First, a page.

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Reckless loss of laptop data? ICO calls for stiff fines

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Information Commissioner Richard Thomas told the House of Lords this week that doctors should be fined up to £5,000 if they lose confidential patient data.

Giving evidence to the House of Lords Constitution Committee, Thomas said: "If a doctor, or hospital [worker] leaves a laptop containing patients' records in his car and it is stolen, it is hard to see that is anything but gross negligence," The Times reports.

Anyone judged guilty of "knowingly or recklessly flouting data protection principles" would face a £5,000 fine in a magistrates court or an unlimited amount in a Crown Court.

Sounds like a good idea to us, but why stop with doctors? Presumably, spooks in Vauxhall who leave laptops in wine bars will face even heftier fines. And other arms of government should not be exempt - figures from 2005 revealed that the Home Office lost an impressive 95 computers between January 2005 and June 2005. The Ministry of Defence lost almost 600 laptops over five years - one of which, complete with sensitive files, turned up in a council tip.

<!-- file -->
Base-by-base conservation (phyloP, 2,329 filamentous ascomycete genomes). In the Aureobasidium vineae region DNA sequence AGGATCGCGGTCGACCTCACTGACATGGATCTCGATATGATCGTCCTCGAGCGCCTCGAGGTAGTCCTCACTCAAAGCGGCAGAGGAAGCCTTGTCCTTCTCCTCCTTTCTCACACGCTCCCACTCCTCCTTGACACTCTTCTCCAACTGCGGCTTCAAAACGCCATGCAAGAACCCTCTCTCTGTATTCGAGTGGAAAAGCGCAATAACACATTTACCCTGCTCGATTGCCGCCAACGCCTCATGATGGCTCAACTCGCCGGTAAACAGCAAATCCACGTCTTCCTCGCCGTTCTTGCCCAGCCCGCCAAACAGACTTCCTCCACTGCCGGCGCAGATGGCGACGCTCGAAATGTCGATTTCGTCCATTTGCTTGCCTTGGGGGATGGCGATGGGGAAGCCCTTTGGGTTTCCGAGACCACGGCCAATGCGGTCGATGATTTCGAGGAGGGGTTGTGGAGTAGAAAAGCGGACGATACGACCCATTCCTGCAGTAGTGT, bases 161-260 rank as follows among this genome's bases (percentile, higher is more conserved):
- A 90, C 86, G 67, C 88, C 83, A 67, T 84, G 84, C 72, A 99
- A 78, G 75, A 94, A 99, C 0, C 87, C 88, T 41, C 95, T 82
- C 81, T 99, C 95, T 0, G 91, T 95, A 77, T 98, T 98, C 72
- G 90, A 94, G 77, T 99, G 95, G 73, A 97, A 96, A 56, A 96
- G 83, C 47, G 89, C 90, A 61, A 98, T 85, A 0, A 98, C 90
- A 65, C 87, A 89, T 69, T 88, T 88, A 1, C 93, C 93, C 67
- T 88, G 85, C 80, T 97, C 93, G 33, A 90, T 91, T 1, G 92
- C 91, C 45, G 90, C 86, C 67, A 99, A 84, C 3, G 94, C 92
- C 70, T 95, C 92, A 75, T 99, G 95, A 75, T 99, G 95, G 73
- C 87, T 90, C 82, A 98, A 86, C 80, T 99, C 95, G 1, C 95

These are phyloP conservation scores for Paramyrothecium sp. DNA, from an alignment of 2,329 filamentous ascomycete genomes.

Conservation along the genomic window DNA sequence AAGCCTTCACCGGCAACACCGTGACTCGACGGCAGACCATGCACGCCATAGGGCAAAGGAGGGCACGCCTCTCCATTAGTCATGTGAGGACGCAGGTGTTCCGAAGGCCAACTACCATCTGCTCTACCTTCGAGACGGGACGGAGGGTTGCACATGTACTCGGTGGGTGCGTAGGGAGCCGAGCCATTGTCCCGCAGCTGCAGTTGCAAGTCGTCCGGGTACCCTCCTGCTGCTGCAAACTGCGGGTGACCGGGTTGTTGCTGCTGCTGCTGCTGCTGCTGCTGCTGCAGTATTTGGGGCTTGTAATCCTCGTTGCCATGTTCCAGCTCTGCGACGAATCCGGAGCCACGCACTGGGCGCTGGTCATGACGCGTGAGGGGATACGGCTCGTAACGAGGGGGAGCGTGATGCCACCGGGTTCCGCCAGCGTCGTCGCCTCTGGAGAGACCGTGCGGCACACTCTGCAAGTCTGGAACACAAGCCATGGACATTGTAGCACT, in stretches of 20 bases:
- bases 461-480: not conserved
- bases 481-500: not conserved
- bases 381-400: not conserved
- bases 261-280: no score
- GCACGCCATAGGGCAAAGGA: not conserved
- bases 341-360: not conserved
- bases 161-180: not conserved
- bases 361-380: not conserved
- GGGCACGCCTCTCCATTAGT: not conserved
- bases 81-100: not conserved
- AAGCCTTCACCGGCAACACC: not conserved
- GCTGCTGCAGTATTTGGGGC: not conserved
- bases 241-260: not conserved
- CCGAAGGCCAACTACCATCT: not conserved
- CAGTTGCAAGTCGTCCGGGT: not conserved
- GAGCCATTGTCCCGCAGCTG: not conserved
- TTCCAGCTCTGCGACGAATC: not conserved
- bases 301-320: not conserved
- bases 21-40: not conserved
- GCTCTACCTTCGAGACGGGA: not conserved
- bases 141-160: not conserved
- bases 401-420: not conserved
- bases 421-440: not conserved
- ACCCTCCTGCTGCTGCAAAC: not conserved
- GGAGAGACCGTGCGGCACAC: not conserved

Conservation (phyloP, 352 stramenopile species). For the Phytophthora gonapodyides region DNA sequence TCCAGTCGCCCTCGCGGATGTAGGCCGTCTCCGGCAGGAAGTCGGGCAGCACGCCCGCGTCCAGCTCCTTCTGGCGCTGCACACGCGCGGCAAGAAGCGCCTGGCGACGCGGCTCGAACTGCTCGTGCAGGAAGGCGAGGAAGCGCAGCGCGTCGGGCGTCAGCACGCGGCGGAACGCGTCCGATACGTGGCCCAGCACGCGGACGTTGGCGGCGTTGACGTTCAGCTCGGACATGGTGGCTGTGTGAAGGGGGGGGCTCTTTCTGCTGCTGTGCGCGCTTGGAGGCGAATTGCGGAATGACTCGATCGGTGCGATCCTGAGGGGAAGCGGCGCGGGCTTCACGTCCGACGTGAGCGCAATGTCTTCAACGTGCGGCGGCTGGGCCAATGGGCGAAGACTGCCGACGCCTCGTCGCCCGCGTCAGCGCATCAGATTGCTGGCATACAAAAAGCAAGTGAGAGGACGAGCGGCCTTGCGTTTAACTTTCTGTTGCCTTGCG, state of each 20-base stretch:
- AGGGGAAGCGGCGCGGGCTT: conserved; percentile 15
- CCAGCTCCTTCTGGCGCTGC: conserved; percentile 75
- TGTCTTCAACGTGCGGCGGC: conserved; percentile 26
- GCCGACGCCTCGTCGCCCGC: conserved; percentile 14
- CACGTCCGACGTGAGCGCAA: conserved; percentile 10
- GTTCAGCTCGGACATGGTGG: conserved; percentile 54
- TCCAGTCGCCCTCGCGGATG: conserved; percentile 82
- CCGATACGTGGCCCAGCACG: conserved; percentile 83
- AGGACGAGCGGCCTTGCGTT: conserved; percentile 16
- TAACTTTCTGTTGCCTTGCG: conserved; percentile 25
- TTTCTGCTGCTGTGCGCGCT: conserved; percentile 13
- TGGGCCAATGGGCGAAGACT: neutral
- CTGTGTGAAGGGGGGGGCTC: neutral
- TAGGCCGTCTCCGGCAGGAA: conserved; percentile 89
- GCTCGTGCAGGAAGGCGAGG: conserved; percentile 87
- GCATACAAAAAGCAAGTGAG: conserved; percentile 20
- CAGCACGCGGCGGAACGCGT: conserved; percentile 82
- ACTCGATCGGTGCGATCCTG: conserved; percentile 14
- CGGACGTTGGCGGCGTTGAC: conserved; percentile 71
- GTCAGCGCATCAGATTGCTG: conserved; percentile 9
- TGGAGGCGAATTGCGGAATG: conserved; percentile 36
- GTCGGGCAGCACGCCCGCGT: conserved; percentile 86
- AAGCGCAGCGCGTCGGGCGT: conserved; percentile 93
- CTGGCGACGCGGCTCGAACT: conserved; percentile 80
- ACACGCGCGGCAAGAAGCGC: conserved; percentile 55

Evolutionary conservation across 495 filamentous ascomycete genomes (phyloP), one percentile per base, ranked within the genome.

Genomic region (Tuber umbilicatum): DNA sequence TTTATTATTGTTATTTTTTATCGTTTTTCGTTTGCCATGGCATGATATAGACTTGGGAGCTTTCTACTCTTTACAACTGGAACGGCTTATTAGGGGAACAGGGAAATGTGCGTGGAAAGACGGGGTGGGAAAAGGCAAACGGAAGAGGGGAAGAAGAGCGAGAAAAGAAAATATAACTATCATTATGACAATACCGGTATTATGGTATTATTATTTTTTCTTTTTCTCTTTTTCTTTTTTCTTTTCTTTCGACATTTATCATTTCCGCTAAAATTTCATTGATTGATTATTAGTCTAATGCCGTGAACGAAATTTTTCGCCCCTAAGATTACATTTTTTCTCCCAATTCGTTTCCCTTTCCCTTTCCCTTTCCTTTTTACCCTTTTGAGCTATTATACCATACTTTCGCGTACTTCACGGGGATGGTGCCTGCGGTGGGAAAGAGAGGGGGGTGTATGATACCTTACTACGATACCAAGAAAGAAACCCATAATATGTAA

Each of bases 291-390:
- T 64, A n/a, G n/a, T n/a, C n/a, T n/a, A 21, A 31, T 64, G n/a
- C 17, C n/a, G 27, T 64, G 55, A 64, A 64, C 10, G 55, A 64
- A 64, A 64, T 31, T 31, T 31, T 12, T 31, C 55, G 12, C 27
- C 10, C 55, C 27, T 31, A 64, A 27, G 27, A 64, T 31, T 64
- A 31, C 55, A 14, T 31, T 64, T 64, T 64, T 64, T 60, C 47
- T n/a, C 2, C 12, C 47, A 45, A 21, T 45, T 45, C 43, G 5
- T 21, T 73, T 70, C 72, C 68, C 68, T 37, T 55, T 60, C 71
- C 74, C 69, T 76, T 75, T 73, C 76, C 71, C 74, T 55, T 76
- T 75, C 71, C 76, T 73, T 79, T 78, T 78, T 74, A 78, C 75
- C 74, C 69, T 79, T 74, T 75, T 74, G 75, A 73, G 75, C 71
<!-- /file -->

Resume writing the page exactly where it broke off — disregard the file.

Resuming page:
Thomas said the aim was not to create individual victims, but a deterrent was needed. He said anyone with confidential data on a computer should know the basics of encryption.

Encryption firm PGP was one of several vendors licking its lips at this proposal.

Jamie Cowper, director of European Marketing at PGP Corporation, said: "On the one hand, this is great news for patient rights groups. Given the recent spate of data breaches at NHS trusts, perhaps Richard Thomas's approach of hard compulsion is the only way to get the medical establishment to take this problem seriously.

"However, by placing the emphasis on protecting the device - specifically laptops - rather than the confidential data itself, he could be accused of treating the symptoms of this problem, rather than providing a cure.

"What's more, it's not fair to expect doctors to be data security experts."

A BMA spokesman said:“Records kept on a computer should be treated the same way as those kept on paper. If GPs are taking them out of the practice they obviously need to ensure they are protected. But the key thing is that the rules are applied sensibly. It would be completely unreasonable for doctors to be penalised if records were stolen after they had done everything in their power to ensure their safety.”

There's more from The Times here. Archived audio of the evidence given to the Lords Committee is here. ®

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